Plants adapt to their environment.
In order to do so they continuously monitor their surroundings and encode relevant information into cellular signals which are used to trigger appropriate responses.
The Morris lab are interested in how plants carry out this information processing to guide their responses to external challenges.
In close collaboration with experimental groups they develop mathematical and computational approaches based on physical processes to provide mechanistic insights in complex phenomena. The group use whichever approaches are the most appropriate to the problem they’re investigating.
The lab are interested in how plants encode, transmit and decode information about their environment. They develop and use mathematical modelling and computational approaches to answer questions about the mechanistic basis of information flow and signalling.
Current questions of interest include:
1) How plants process information about temperature and day length to influence developmental transitions (in collaboration with Professor Judith Irwin)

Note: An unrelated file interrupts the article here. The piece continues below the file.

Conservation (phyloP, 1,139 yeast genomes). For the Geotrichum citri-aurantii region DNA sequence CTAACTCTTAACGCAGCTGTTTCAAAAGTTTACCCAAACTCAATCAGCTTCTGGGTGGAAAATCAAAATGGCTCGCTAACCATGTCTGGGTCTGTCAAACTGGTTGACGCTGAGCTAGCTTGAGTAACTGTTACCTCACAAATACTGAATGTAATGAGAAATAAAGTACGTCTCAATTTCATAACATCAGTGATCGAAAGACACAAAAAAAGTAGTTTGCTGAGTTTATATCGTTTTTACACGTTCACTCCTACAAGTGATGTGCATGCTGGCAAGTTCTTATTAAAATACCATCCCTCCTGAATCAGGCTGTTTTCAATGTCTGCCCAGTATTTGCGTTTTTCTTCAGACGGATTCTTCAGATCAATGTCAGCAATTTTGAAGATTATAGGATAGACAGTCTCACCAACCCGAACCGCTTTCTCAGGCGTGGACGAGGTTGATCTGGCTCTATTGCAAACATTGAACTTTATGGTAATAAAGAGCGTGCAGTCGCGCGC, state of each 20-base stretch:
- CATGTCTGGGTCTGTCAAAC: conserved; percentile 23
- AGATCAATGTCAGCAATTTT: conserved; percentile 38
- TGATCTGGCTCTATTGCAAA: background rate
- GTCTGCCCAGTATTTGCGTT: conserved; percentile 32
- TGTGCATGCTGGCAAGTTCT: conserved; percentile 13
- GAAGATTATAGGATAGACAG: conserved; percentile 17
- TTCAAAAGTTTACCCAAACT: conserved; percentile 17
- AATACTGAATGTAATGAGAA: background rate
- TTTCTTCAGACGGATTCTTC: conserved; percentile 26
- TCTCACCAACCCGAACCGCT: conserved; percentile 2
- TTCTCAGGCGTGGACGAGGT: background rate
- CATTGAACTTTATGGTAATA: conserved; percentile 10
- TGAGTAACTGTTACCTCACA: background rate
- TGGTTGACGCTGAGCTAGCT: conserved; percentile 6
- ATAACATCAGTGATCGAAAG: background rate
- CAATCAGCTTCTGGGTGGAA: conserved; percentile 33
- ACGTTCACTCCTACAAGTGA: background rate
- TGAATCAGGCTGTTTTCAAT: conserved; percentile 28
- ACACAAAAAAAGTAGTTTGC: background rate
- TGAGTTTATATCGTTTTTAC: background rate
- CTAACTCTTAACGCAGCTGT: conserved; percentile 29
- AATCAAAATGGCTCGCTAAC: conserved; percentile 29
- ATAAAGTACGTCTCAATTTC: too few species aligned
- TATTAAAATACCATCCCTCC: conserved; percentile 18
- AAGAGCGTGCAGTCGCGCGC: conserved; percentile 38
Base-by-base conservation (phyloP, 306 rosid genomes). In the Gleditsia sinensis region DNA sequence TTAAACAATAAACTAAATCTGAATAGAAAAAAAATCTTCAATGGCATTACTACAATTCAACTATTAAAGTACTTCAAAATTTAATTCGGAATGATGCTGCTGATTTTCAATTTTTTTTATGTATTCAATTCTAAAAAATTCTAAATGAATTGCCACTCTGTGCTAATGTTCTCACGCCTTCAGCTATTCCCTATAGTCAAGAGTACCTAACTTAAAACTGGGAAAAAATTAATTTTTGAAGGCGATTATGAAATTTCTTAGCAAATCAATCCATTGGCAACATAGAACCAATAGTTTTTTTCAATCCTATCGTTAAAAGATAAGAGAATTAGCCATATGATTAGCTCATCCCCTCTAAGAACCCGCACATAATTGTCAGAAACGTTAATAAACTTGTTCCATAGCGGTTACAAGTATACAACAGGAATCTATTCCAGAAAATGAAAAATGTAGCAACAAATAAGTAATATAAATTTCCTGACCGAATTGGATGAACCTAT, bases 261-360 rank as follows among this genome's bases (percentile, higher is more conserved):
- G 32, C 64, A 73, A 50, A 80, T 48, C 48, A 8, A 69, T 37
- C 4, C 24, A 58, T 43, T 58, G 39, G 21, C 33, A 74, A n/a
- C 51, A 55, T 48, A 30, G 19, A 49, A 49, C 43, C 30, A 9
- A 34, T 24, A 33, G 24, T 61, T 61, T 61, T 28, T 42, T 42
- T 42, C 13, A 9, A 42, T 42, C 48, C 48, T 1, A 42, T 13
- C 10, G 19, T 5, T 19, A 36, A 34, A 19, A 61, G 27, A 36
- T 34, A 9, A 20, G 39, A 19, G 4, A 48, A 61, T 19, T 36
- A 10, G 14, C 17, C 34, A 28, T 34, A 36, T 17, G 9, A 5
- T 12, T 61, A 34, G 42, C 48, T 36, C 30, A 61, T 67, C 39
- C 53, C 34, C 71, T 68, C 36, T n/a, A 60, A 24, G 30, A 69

2) How plants signal from cell to cell during pathogen attack (in collaboration with Dr Christine Faulkner)
3) How plants process information on nutrient availability to fine-tune development (in collaboration with Fritz Kragler and Julia Kehr)
Woolfenden H. C., Bourdais G., Kopischke M., Miedes E., Molina A., Robatzek S., Morris R. J.A computational approach for inferring the cell wall properties that govern guard cell dynamics.Plant Journal (92)Publisher's version: 10.1111/tpj.13640
Jones D. M., Wells R., Pullen N., Trick M., Irwin J. A., Morris R. J.Spatio-temporal expression dynamics differ between homologues of flowering time genes in the allopolyploid Brassica napus.Plant JournalPublisher's version: 10.1111/tpj.14020
Calderwood A., Kopriva S., Morris R. J.Transcript Abundance Explains mRNA Mobility Data in Arabidopsis thaliana.Plant Cell (28)Publisher's version: 10.1105/tpc.15.00956